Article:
Performing arts venues in the Twin Cities are walking a COVID-19 tightrope.
Taking their cues from municipal leaders and health departments, some nightspots and companies have lifted their mask mandates and proof of vaccine requirements. Minneapolis’ Target Center and the Xcel Energy Center in St. Paul — two of Minnesota’s biggest concert venues — have both suspended the requirement that patrons show proof of vaccination or wear masks.
But other institutions, including professional theaters that have contracts with unions that have their own COVID guidance, have adopted a wait-and-see approach.
As restaurants, sports venues and municipalities relax their pandemic protocols against a backdrop of declining COVID cases, the decisions about keeping or tweaking safety practices often involve multiple and sometimes complex stakeholders operating in a fluid environment.
“The [COVID] numbers look great now and we hope they stay there but we all need these bands to stay on the road, be healthy and in a good mindset,” said Nate Kranz, general manager of First Avenue, which also runs associated nightspots such as the Palace Theatre, Fitzgerald Theater, Fine Line and Turf Club, and has tickets for 400 concerts on sale among its venues. “We’re trying to thread the needle carefully and in a way that’s responsible so that we don’t relax the rules then have to tighten them again.”
First Avenue requires proof of vaccination or a negative COVID test. That is also true of Mixed Blood Theatre, which in addition requires patrons to wear masks. If someone has not been tested, the company provides a test onsite.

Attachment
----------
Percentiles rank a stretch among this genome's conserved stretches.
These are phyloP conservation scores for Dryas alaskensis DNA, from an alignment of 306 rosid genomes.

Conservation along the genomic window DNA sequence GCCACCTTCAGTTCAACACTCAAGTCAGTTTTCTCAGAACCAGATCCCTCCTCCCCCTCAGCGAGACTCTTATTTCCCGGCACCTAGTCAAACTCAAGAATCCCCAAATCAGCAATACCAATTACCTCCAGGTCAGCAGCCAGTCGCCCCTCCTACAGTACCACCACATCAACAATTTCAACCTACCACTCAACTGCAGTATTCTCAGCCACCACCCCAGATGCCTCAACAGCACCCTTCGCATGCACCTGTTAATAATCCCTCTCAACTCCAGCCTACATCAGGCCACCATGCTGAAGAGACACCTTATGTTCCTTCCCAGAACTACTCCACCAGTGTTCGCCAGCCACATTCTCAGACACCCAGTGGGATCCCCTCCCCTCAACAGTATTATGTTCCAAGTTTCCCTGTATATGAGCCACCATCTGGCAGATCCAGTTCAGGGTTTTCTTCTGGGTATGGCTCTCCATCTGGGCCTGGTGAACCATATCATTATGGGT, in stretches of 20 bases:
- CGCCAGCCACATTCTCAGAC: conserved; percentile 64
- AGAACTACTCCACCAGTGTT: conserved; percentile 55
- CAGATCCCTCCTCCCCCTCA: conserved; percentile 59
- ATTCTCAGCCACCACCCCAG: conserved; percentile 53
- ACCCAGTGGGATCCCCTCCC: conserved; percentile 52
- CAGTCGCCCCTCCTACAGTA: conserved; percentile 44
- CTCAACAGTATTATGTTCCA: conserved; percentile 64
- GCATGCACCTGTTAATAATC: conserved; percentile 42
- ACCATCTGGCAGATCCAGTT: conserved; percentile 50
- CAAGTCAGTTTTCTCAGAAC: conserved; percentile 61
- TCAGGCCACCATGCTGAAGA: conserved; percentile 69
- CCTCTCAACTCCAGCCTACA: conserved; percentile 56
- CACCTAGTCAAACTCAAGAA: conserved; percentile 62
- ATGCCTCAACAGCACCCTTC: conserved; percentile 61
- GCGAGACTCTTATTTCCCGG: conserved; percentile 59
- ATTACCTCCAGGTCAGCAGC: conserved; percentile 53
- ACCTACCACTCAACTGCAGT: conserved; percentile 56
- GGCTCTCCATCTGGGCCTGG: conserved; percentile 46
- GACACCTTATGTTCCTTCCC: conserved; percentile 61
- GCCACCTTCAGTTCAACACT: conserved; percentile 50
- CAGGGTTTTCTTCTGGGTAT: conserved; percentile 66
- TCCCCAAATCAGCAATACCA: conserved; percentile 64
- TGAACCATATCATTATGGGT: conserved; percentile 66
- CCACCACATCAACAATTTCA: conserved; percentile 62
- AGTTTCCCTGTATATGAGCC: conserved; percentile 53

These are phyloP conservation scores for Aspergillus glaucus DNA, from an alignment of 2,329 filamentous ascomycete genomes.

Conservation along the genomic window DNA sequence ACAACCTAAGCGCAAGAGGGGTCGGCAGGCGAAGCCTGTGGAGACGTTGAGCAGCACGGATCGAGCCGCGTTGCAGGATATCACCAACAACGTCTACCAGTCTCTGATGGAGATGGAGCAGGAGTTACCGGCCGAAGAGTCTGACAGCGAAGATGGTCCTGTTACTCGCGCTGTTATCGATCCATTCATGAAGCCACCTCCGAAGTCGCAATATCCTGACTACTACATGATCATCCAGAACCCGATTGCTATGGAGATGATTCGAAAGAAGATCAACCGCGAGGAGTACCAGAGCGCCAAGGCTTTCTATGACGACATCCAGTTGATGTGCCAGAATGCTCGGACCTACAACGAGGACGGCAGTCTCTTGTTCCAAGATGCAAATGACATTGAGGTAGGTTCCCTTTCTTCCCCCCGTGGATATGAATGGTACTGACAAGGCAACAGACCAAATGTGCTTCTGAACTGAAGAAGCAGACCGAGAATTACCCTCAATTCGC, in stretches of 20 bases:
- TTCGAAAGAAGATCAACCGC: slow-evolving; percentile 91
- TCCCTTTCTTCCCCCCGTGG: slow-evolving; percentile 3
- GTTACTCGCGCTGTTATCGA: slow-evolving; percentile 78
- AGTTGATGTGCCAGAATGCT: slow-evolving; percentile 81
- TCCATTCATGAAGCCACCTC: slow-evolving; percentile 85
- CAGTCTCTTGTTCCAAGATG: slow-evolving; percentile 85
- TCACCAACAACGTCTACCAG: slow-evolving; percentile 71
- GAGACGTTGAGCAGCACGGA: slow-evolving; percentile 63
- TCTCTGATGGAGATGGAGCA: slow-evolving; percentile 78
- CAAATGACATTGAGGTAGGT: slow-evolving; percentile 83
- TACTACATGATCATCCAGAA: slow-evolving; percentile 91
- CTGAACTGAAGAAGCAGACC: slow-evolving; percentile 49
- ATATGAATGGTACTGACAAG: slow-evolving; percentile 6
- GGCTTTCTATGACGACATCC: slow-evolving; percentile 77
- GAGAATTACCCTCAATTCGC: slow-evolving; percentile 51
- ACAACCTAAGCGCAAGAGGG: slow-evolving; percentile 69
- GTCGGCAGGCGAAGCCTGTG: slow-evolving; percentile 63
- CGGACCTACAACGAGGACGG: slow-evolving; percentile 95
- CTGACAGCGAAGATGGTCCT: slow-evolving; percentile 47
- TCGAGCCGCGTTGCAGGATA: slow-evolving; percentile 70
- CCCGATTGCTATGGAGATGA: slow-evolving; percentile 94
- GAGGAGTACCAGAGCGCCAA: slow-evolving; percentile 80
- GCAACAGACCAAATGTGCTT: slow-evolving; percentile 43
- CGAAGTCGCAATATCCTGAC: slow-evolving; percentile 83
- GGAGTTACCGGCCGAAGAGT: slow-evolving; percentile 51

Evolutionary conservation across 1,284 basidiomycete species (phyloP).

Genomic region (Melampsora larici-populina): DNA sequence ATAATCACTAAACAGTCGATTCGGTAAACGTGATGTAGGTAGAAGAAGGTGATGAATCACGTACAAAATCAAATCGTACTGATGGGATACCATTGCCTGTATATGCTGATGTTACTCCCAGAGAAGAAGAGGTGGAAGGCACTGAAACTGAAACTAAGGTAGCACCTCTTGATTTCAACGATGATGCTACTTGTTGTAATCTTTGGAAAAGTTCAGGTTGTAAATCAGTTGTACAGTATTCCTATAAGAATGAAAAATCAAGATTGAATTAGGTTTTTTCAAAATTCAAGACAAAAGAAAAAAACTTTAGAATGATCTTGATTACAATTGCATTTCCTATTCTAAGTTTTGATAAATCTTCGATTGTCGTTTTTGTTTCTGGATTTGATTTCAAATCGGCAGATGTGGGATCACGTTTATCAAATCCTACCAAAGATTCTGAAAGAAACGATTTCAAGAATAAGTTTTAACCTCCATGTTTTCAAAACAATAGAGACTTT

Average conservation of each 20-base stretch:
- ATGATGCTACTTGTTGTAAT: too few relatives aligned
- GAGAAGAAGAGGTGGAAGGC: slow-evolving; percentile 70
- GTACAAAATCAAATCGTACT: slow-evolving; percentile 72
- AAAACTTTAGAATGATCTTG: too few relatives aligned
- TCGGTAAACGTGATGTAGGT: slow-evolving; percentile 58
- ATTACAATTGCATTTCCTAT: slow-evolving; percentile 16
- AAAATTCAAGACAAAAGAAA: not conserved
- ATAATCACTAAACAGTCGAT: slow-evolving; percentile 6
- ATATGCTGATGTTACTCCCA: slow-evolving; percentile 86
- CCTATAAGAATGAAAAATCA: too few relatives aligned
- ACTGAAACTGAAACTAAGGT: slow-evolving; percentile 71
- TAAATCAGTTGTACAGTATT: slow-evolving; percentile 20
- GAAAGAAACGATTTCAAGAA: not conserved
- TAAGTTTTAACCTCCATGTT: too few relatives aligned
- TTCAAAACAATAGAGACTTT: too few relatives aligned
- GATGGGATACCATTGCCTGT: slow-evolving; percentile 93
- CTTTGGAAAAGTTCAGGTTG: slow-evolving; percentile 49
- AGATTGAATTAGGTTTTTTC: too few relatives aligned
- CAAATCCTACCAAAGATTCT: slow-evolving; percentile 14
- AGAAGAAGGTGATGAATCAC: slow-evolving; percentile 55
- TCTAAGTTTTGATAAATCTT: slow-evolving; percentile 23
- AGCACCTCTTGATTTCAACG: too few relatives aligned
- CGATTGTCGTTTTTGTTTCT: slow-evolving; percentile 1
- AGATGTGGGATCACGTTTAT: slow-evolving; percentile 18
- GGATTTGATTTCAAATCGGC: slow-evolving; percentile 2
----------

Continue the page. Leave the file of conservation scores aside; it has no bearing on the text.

“We’re in a transition where people are believing that they might be comfortable and safe but they’re not sure,” said Mixed Blood founder and artistic director Jack Reuler. “For two years we’ve been trying to predict behavior around COVID and things change in ways we could’ve never imagined.”
The Twin Cities, where some protocols have been relaxed while others remain in force, is a microcosm of the nation. Performing arts companies are wrestling with what to do, mindful about lifting protocols in the past and then having to reinstate them.
Dance, opera companies and theaters in Milwaukee have lifted mask and vaccine requirements starting March 14. But such safety protocols remain in place elsewhere, including New York and Chicago.
Jim Sheeley, president of the Historic Theatre Group that runs the State, Orpheum and Pantages theaters, understands the tension between the hope of things getting back to normal and the experience of an uncertain pandemic. His theaters require masks and proof of vaccine or a negative COVD test.
“We have a lot of constituencies — Broadway shows, concert tours, comedy — and everybody kind of needs to come together on it so we’re not giving different messages,” Sheeley said. “Right now we’re going to stay where we are and as things evolve, our company will make those changes.”
Meanwhile, Chanhassen Dinner Theatres, the Old Log and Northrop Auditorium have all relaxed their protocols to a degree. Chanhassen, which is staging “Footloose,” still requires proof of vaccine or a negative COVID-19 test but masks are now optional for most of its audience. The dinner theater still requires patrons who are closest to the stage — and its unmasked performers — to keep masks on.